After months of speculation and hype, we finally have the Samsung Galaxy Nexus, the first device to ship with the brand new Android 4.0 Ice Cream Sandwich OS. The phone recently went on sale in the UK, and we’re hoping to hear something (anything) out of Verizon about the Nexus’s US availability over the next week or so. We’ve already given you a first look at the device based on pre-release units at the recent Samsung Galaxy Note World Tour, but today we can bring you our initial thoughts on the GSM retail version that’s slowly becoming available across Europe.
We’ll have a full review in due course, but here’s a little spoiler: this is a phone we think you’ll want to buy. Read on to find out why.
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Much has been made of the size of the Galaxy Nexus, and at 4.65 inches diagonally, it’s certainly one of the larger Android phones out there. But it’s designed in such a way that it doesn’t really feel appreciably larger than a standard 4.3-inch device. Screen bezel has been kept to an absolute minimum, and it also helps that the phone is unbelievably light, weighting in at just 135 grams -- that’s a mere four grams heavier than the Nexus S. As you’ll see in our photos, it’s also fairly thin, although the upcoming Verizon LTE variant is reportedly a little girthier.
We’ve covered HD SuperAMOLED before in our Galaxy Note review, but it’s worth re-stating just how sharp and clear this display tech is. Colors are bright and vivid, and black are so dark they fade almost seamlessly into the bezel.
We’ve also been over the Nexus’s specs countless times previously, but in case you’re new around here, you’ll find a 1.2 GHz dual-core TI OMAP 4460 chip inside, along with 1GB of RAM and (in the UK, at least) 16GB of internal storage. Solid internals for a high-end smartphone. Some were expecting it to be powered by a faster Exynos or Tegra 3 chip (or unicorns and sunshine), but the Nexus line has always been more about the software than the hardware.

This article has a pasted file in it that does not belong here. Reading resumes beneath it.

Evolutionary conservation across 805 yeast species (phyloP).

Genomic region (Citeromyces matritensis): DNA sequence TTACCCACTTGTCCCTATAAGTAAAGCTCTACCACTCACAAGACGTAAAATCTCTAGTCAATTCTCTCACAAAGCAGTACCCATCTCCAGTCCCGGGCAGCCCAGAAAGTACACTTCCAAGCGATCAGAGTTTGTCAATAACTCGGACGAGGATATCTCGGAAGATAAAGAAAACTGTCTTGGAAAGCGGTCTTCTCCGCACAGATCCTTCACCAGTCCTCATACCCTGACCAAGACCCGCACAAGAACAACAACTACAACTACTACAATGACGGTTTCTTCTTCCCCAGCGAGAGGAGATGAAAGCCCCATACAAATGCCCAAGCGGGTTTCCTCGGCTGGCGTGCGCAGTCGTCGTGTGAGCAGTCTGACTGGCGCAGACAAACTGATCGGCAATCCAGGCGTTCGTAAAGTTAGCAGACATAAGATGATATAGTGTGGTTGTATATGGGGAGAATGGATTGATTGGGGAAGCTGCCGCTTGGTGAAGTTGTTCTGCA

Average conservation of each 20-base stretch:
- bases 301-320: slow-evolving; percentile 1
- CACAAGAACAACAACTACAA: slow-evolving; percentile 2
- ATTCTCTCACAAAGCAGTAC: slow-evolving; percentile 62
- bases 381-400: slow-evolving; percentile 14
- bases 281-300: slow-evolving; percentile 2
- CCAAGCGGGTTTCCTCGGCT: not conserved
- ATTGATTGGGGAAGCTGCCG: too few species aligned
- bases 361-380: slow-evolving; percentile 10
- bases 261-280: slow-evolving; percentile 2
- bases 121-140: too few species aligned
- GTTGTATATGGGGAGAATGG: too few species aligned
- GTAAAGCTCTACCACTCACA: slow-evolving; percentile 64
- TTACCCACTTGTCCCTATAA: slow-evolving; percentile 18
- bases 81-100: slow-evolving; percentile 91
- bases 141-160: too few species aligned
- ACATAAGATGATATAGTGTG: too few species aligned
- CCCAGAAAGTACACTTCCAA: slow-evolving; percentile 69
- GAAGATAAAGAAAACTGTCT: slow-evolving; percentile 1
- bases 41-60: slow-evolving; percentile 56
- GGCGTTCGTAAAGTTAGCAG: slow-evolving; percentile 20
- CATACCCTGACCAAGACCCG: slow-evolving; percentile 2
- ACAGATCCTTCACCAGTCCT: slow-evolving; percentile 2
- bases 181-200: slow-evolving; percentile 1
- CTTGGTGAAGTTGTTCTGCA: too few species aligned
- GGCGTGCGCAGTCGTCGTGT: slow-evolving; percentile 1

Speaking of which, our initial impressions of Ice Cream Sandwich are overwhelmingly positive -- this is the big step up for the platform, and, looking back, on that Android direly needed. Matias Duarte and his team have created a beautiful piece of software with a consistent design language that’s new and fresh, but still very much Android. In addition to the new gallery, people and browser apps that we’ve touched on in our first hands-on feature, the Nexus comes loaded with re-designed ICS-optimized versions of Google favorites like Gmail, YouTube and Google+.
The overall speed of ICS is striking in almost every area of the software. We’d say that in terms of general responsiveness, it’s on par with Samsung’s excellent Galaxy S II. On the whole, using Google’s new flagship phone is an enjoyable and lag-free experience, with one exception. We noticed that certain live wallpapers still had the potential to slow down the launcher considerably, making things much less responsive than with a static wallpaper. It's unfortunate that this is still the case with ICS, especially when you consider how smooth the rest of the UI is.
We can’t wait to get to know the Galaxy Nexus a little better over the next few days, and we’ll have a full review written up very soon, so keep watching. If you have any specific questions in the meantime, sound off in the comments and we’ll do our best to answer them.